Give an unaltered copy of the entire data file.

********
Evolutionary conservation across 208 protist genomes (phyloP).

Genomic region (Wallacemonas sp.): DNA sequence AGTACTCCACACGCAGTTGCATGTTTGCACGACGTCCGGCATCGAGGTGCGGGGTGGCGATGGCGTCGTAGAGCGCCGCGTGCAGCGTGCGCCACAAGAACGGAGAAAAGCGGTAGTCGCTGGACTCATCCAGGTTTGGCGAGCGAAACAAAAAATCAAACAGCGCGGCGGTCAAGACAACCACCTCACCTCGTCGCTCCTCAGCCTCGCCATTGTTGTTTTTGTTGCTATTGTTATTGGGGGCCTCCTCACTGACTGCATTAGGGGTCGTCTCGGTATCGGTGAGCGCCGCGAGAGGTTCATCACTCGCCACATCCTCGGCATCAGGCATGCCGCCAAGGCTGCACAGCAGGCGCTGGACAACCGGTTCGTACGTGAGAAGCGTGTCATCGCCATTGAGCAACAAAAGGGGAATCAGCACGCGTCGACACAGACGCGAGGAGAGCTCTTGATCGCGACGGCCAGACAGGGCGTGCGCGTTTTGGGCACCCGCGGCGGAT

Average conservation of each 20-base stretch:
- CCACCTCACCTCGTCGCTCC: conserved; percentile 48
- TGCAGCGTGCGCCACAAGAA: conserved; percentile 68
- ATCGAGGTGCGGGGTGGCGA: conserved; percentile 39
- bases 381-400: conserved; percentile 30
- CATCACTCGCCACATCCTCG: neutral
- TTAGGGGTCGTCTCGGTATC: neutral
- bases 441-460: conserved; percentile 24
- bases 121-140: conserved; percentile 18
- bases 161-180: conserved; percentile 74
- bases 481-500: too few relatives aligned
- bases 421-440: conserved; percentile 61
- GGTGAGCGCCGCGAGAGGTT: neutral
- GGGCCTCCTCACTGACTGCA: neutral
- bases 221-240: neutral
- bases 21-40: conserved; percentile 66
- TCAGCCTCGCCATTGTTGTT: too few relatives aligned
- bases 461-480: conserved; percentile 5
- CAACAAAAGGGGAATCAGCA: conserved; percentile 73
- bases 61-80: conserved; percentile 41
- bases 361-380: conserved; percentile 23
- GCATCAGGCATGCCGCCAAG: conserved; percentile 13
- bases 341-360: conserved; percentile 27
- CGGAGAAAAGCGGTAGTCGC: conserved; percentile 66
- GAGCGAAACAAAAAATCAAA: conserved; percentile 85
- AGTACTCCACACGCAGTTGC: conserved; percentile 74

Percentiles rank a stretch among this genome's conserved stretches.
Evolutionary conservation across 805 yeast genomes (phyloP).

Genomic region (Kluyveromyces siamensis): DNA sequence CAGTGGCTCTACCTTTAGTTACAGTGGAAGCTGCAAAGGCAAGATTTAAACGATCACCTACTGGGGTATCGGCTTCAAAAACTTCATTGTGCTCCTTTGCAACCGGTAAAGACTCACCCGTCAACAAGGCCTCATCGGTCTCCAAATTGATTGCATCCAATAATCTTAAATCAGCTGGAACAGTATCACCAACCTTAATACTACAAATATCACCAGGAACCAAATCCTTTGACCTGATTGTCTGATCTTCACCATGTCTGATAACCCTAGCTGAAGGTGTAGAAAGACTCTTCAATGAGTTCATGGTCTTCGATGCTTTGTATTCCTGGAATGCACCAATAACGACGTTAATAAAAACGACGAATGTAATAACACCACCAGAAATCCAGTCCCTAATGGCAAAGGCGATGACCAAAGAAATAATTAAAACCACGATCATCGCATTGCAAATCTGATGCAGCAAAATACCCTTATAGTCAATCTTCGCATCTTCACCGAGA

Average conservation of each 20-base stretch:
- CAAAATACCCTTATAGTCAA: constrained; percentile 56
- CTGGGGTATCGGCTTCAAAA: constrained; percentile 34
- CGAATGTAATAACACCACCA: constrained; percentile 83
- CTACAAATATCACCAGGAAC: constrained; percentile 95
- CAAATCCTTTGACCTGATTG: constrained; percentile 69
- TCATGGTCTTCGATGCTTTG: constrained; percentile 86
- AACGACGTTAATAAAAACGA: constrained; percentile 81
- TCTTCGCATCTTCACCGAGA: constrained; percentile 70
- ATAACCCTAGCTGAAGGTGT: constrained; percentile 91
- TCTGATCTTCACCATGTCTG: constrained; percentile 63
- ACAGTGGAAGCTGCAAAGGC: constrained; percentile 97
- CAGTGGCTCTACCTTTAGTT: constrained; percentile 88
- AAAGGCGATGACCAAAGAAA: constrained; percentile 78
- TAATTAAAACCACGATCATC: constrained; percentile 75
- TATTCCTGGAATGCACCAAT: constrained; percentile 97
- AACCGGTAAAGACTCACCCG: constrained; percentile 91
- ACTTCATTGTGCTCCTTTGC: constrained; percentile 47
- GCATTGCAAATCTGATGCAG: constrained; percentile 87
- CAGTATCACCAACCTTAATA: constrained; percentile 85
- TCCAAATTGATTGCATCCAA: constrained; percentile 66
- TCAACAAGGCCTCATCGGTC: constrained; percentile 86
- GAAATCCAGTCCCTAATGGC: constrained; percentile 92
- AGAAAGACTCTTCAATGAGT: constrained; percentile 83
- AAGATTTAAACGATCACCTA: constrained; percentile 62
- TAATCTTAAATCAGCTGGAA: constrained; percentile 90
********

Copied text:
Evolutionary conservation across 208 protist genomes (phyloP).

Genomic region (Wallacemonas sp.): DNA sequence AGTACTCCACACGCAGTTGCATGTTTGCACGACGTCCGGCATCGAGGTGCGGGGTGGCGATGGCGTCGTAGAGCGCCGCGTGCAGCGTGCGCCACAAGAACGGAGAAAAGCGGTAGTCGCTGGACTCATCCAGGTTTGGCGAGCGAAACAAAAAATCAAACAGCGCGGCGGTCAAGACAACCACCTCACCTCGTCGCTCCTCAGCCTCGCCATTGTTGTTTTTGTTGCTATTGTTATTGGGGGCCTCCTCACTGACTGCATTAGGGGTCGTCTCGGTATCGGTGAGCGCCGCGAGAGGTTCATCACTCGCCACATCCTCGGCATCAGGCATGCCGCCAAGGCTGCACAGCAGGCGCTGGACAACCGGTTCGTACGTGAGAAGCGTGTCATCGCCATTGAGCAACAAAAGGGGAATCAGCACGCGTCGACACAGACGCGAGGAGAGCTCTTGATCGCGACGGCCAGACAGGGCGTGCGCGTTTTGGGCACCCGCGGCGGAT

Average conservation of each 20-base stretch:
- CCACCTCACCTCGTCGCTCC: conserved; percentile 48
- TGCAGCGTGCGCCACAAGAA: conserved; percentile 68
- ATCGAGGTGCGGGGTGGCGA: conserved; percentile 39
- bases 381-400: conserved; percentile 30
- CATCACTCGCCACATCCTCG: neutral
- TTAGGGGTCGTCTCGGTATC: neutral
- bases 441-460: conserved; percentile 24
- bases 121-140: conserved; percentile 18
- bases 161-180: conserved; percentile 74
- bases 481-500: too few relatives aligned
- bases 421-440: conserved; percentile 61
- GGTGAGCGCCGCGAGAGGTT: neutral
- GGGCCTCCTCACTGACTGCA: neutral
- bases 221-240: neutral
- bases 21-40: conserved; percentile 66
- TCAGCCTCGCCATTGTTGTT: too few relatives aligned
- bases 461-480: conserved; percentile 5
- CAACAAAAGGGGAATCAGCA: conserved; percentile 73
- bases 61-80: conserved; percentile 41
- bases 361-380: conserved; percentile 23
- GCATCAGGCATGCCGCCAAG: conserved; percentile 13
- bases 341-360: conserved; percentile 27
- CGGAGAAAAGCGGTAGTCGC: conserved; percentile 66
- GAGCGAAACAAAAAATCAAA: conserved; percentile 85
- AGTACTCCACACGCAGTTGC: conserved; percentile 74

Percentiles rank a stretch among this genome's conserved stretches.
Evolutionary conservation across 805 yeast genomes (phyloP).

Genomic region (Kluyveromyces siamensis): DNA sequence CAGTGGCTCTACCTTTAGTTACAGTGGAAGCTGCAAAGGCAAGATTTAAACGATCACCTACTGGGGTATCGGCTTCAAAAACTTCATTGTGCTCCTTTGCAACCGGTAAAGACTCACCCGTCAACAAGGCCTCATCGGTCTCCAAATTGATTGCATCCAATAATCTTAAATCAGCTGGAACAGTATCACCAACCTTAATACTACAAATATCACCAGGAACCAAATCCTTTGACCTGATTGTCTGATCTTCACCATGTCTGATAACCCTAGCTGAAGGTGTAGAAAGACTCTTCAATGAGTTCATGGTCTTCGATGCTTTGTATTCCTGGAATGCACCAATAACGACGTTAATAAAAACGACGAATGTAATAACACCACCAGAAATCCAGTCCCTAATGGCAAAGGCGATGACCAAAGAAATAATTAAAACCACGATCATCGCATTGCAAATCTGATGCAGCAAAATACCCTTATAGTCAATCTTCGCATCTTCACCGAGA

Average conservation of each 20-base stretch:
- CAAAATACCCTTATAGTCAA: constrained; percentile 56
- CTGGGGTATCGGCTTCAAAA: constrained; percentile 34
- CGAATGTAATAACACCACCA: constrained; percentile 83
- CTACAAATATCACCAGGAAC: constrained; percentile 95
- CAAATCCTTTGACCTGATTG: constrained; percentile 69
- TCATGGTCTTCGATGCTTTG: constrained; percentile 86
- AACGACGTTAATAAAAACGA: constrained; percentile 81
- TCTTCGCATCTTCACCGAGA: constrained; percentile 70
- ATAACCCTAGCTGAAGGTGT: constrained; percentile 91
- TCTGATCTTCACCATGTCTG: constrained; percentile 63
- ACAGTGGAAGCTGCAAAGGC: constrained; percentile 97
- CAGTGGCTCTACCTTTAGTT: constrained; percentile 88
- AAAGGCGATGACCAAAGAAA: constrained; percentile 78
- TAATTAAAACCACGATCATC: constrained; percentile 75
- TATTCCTGGAATGCACCAAT: constrained; percentile 97
- AACCGGTAAAGACTCACCCG: constrained; percentile 91
- ACTTCATTGTGCTCCTTTGC: constrained; percentile 47
- GCATTGCAAATCTGATGCAG: constrained; percentile 87
- CAGTATCACCAACCTTAATA: constrained; percentile 85
- TCCAAATTGATTGCATCCAA: constrained; percentile 66
- TCAACAAGGCCTCATCGGTC: constrained; percentile 86
- GAAATCCAGTCCCTAATGGC: constrained; percentile 92
- AGAAAGACTCTTCAATGAGT: constrained; percentile 83
- AAGATTTAAACGATCACCTA: constrained; percentile 62
- TAATCTTAAATCAGCTGGAA: constrained; percentile 90